Data from: Using multiple traits to assess the potential of introduced and native vines to proliferate in a tropical region
Delgado, Diana L.; Figueroa, Josimar; Restrepo, Carla (2017), Data from: Using multiple traits to assess the potential of introduced and native vines to proliferate in a tropical region, Dryad, Dataset, https://doi.org/10.5061/dryad.1tj60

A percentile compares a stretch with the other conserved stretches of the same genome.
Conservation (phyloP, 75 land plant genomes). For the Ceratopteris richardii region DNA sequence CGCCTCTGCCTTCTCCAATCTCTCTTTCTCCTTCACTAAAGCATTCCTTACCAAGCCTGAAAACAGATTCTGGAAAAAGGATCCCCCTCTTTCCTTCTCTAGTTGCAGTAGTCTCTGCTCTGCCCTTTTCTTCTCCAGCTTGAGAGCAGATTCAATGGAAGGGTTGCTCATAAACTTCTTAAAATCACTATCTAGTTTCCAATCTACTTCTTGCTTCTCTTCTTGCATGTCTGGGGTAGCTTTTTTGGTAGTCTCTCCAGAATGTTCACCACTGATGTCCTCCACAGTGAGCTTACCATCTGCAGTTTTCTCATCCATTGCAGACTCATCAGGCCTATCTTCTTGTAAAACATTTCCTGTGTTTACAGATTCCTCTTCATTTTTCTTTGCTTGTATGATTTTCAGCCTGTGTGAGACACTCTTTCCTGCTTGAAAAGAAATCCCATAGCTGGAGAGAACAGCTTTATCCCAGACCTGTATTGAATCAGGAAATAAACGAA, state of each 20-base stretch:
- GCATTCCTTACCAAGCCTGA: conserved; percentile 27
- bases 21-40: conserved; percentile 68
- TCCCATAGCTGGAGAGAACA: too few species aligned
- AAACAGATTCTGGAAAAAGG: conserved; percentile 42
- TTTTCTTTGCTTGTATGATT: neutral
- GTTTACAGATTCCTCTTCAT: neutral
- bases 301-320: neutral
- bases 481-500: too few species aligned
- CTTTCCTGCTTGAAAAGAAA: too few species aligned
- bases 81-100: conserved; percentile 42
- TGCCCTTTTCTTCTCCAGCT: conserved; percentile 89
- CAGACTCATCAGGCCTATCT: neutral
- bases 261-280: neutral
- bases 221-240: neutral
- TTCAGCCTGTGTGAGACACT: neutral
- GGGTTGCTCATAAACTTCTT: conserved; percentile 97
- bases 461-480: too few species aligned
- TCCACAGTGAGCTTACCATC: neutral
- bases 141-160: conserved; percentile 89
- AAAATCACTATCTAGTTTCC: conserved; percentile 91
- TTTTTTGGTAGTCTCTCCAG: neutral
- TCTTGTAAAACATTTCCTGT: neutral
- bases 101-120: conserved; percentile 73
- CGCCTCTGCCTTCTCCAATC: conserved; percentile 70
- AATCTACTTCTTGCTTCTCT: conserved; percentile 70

Predicting the invasive potential of introduced species remains an ongoing challenge due to the multiple interacting regional and global processes that facilitate the introduction and proliferation of alien species. This may be particularly true in regions where native species are increasingly reported as expanding and impacting ecosystems in ways indistinguishable from alien ones. Current approaches to assess the invasive potential of plants may be limited by the choice of traits used and the exclusion of native species. To overcome these limitations, we develop a novel approach that focuses on all species—native and alien—within a functional group of plants to predict their proliferation status. Our approach relied on the development of an extensive database of extrinsic and intrinsic traits for Puerto Rican vines with the goal of generating a predictive model of vine proliferation status. We test three hypotheses linking origin, extrinsic and intrinsic traits, and proliferation status. We found that the origin of proliferating vines was associated with only one out of seven traits, namely plant use. We also found that proliferation status was associated with all but two traits, namely life span and climbing mechanism. Finally, a classification tree analysis identified five variables as good predictors of proliferation status and used them to split the species into six groups characterized by a unique suite of traits, three of them included proliferating species. The development of tools to identify potential proliferating species is critical for management and conservation purposes. Tools that can minimize biases and make predictions based on trait data easily obtainable are particularly needed in regions with a high taxonomic and functional diversity, and with limited ecological knowledge of individual species. In addition, these tools should be capable of incorporating native species since an increasing number of native species are behaving like invasive aliens.